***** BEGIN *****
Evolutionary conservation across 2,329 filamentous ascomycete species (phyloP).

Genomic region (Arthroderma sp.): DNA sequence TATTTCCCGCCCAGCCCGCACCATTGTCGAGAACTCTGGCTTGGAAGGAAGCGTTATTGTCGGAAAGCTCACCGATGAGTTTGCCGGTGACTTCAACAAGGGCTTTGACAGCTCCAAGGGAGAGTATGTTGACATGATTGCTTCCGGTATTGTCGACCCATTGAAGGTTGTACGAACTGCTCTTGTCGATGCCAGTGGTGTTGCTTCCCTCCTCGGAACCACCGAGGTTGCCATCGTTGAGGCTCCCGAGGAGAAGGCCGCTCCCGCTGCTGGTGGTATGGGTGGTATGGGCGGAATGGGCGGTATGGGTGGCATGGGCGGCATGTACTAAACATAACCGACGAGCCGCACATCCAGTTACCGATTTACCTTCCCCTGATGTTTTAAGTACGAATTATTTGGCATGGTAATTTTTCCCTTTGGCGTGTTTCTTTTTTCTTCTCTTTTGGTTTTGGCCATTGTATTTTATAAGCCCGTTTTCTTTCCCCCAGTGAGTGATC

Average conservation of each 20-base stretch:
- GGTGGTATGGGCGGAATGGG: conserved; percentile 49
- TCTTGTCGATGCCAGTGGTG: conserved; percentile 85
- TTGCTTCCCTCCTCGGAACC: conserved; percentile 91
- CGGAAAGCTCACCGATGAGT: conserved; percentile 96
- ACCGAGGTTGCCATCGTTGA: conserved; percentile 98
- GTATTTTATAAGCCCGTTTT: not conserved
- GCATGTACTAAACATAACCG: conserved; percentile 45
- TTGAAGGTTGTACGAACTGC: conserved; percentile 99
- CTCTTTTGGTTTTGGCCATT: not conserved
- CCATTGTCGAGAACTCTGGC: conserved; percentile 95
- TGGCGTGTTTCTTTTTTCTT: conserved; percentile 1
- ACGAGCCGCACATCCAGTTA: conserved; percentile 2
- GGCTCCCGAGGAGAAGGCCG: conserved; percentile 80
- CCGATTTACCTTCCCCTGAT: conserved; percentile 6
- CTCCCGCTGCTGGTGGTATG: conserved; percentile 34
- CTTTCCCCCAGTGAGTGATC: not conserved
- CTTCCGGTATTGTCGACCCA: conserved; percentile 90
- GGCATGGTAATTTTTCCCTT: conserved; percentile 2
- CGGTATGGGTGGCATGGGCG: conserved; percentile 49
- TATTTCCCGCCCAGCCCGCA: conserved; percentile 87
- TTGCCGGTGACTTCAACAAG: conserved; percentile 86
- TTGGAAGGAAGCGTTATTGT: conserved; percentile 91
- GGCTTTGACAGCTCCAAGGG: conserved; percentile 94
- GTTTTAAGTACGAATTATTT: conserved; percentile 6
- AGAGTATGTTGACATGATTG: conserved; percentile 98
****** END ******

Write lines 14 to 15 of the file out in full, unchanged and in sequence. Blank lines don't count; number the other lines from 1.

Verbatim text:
- TGGCGTGTTTCTTTTTTCTT: conserved; percentile 1
- ACGAGCCGCACATCCAGTTA: conserved; percentile 2